Guide To Reloading Handgun Cartridges
Reloading handgun cartridges is easier than reloading rifle cartridges, and the steps are essentially the same. This guide to reloading handgun cartridges will help you understand the basics of safely reloading your handgun ammo. The steps you need to follow to reload handgun cartridges are given below:
- Clean the cartridge case
- Inspect it
- Take out the spent primer
- Resize the case
- Insert a new primer
- Put in a powder charge
- Insert a new bullet
Reloading handgun cartridges is easier because most rifles create immense pressure and have bottle-shaped cases. Due to this, the case is likely to stretch slightly when it’s fired and resized and it needs to be trimmed back to the right size. This step is rarely required with straight-wall pistol calibers.
Let’s get started and take a closer look at the process of reloading handgun cartridges:
Study an official reloading manual
Acquire an official reloading manual, which explains the process of reloading ammo safely. It will also give you the recipe for the exact type and quantity of powder needed for each type of bullet and caliber. Remember, not following the load recipes given in the reloading manual precisely can make your gun explode, resulting in injury or even death.
Clean spent cartridge cases thoroughly
Spent cartridge cases are usually dirty because of burnt powder residue or falling on the ground. That’s why it’s essential to clean them up properly before reloading them. A dry tumbler, such as the Cabela Model 400 Vibratory Case Tumbler Kit makes it easy for you to clean spent cartridge cases.
All you need to do is to put all the dirty cartridge cases you have in a bowl that’s filled with corn cob bits or crushed walnut shells. Cover it up and allow it to operate for a few hours. The vibration will scrub the dirt from your cases and they will be spotless by the time you take them out of the cleaning media.
Resize the case and take out the spent primer
In most cases, the resizing die also has a pin that pushes out the old primer. When you fire a cartridge, the case expands inside the chamber. This means that it is no longer the shape and size that it was before it was fired. When a fired case is forced into a resizing die, the walls of the die press its exterior back into place.
Insert a new primer and expand the case mouth
Next, use the press or a separate hand tool, such as the RCBS Universal Priming Tool, to gently press a fresh primer into the primer pocket. Use a case mouth expander die to expand the case mouth just enough to permit the base of a new bullet to fit into the case without having to shave off copper or lead.
Pour in the powder
Study the reloading manual to see what type of powder is needed and precisely how much is recommended for reloading your cartridge. Accurately weigh the powder charge and pour it into the case by means of a powder funnel.
Insert a new bullet
The seating step is now performed to insert a new bullet. The die is adjusted to thrust the bullet into the case to the right depth. Pistol cartridges have to be of a certain length to ensure that they will fit in magazines and that the pressure will not be too low or too high.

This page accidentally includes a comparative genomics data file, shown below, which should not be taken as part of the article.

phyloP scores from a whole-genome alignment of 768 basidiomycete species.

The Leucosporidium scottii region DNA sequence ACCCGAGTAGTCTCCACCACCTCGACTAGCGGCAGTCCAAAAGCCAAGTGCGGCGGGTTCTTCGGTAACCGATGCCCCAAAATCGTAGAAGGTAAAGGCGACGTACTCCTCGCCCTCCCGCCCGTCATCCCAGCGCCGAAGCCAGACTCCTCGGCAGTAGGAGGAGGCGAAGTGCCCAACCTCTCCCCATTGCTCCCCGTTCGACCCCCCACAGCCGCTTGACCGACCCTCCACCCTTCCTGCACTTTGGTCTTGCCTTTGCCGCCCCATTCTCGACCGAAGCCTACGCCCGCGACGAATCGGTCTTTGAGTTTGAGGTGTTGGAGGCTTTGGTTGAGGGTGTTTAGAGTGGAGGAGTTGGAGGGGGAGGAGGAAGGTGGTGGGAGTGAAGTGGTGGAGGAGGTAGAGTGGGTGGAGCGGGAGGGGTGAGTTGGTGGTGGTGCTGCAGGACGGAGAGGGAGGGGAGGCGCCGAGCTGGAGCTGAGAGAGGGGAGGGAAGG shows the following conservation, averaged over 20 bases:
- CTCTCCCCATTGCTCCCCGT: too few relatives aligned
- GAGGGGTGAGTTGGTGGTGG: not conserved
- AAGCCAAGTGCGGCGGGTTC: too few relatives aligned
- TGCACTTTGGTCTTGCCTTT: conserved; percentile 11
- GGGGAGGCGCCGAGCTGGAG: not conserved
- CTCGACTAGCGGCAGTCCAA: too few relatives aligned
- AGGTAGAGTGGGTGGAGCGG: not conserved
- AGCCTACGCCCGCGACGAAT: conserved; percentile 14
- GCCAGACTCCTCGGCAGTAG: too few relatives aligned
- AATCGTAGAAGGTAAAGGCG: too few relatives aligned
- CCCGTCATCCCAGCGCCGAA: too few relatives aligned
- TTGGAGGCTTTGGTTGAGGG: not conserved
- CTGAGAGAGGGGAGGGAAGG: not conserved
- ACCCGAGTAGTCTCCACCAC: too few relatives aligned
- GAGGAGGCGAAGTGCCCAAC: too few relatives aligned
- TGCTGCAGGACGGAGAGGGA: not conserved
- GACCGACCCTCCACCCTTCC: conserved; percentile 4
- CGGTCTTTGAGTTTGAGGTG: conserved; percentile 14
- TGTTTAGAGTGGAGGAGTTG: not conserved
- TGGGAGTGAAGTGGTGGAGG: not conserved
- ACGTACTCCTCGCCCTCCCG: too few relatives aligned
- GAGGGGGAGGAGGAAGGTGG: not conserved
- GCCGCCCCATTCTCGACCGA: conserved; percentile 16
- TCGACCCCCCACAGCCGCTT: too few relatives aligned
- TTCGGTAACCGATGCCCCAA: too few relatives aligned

Crimp the case
Crimping involves eliminating the expansion of the case mouth produced by the case mouth expander die. Crimping the case around the bullet does not hold the bullet in place.
The friction between the bullet surface and the internal neck of the cartridge case is what holds the bullet in place. However, roll crimping is used to improve neck tension in some rimmed revolver cartridges.
Start with a single-stage press
If you’re a beginner, it’s best to start with a single stage press like the Hornady Lock-n-Load Classic. It can only perform one step at a time, so it’s just right for learning safely. It’s very forgiving and will help you to comprehend the basics of each stage of the reloading process.
Once you’ve gained experience, you can get a progressive reloading press, such as the Hornady Lock-n-Load Auto Progressive Press. It holds five cases and can carry out five operations at a time. This means that you can load much more ammo a lot faster.
Get a set of reloading dies
After choosing a press, you need to get a set of reloading dies for every caliber you intend to reload. If you are interested in pistol calibers, you need to get a set of three dies such as the Hornady Custom Grade Pistol Dies.
The first die resizes the spent case and removes the spent primer. The second one expands the mouth of the case before seating a new bullet, and the third one performs the bullet seating and crimping steps.
It’s possible to carry out both of these steps at one time if you have adjusted the die precisely. You can also do batches in which you seat the bullets the first time. You can then readjust the die for crimping and pass your cartridges through once more.
The final inspection
This is considered to be the most important step because after this your cartridges will be used in your gun. Inspect each cartridge carefully to see if the primer is in place and has not been inserted upside down. Check the overall length to ensure that it’s right. You can place each inspected cartridge in a suitable box, such as Cabela’s 100-round cartridge container.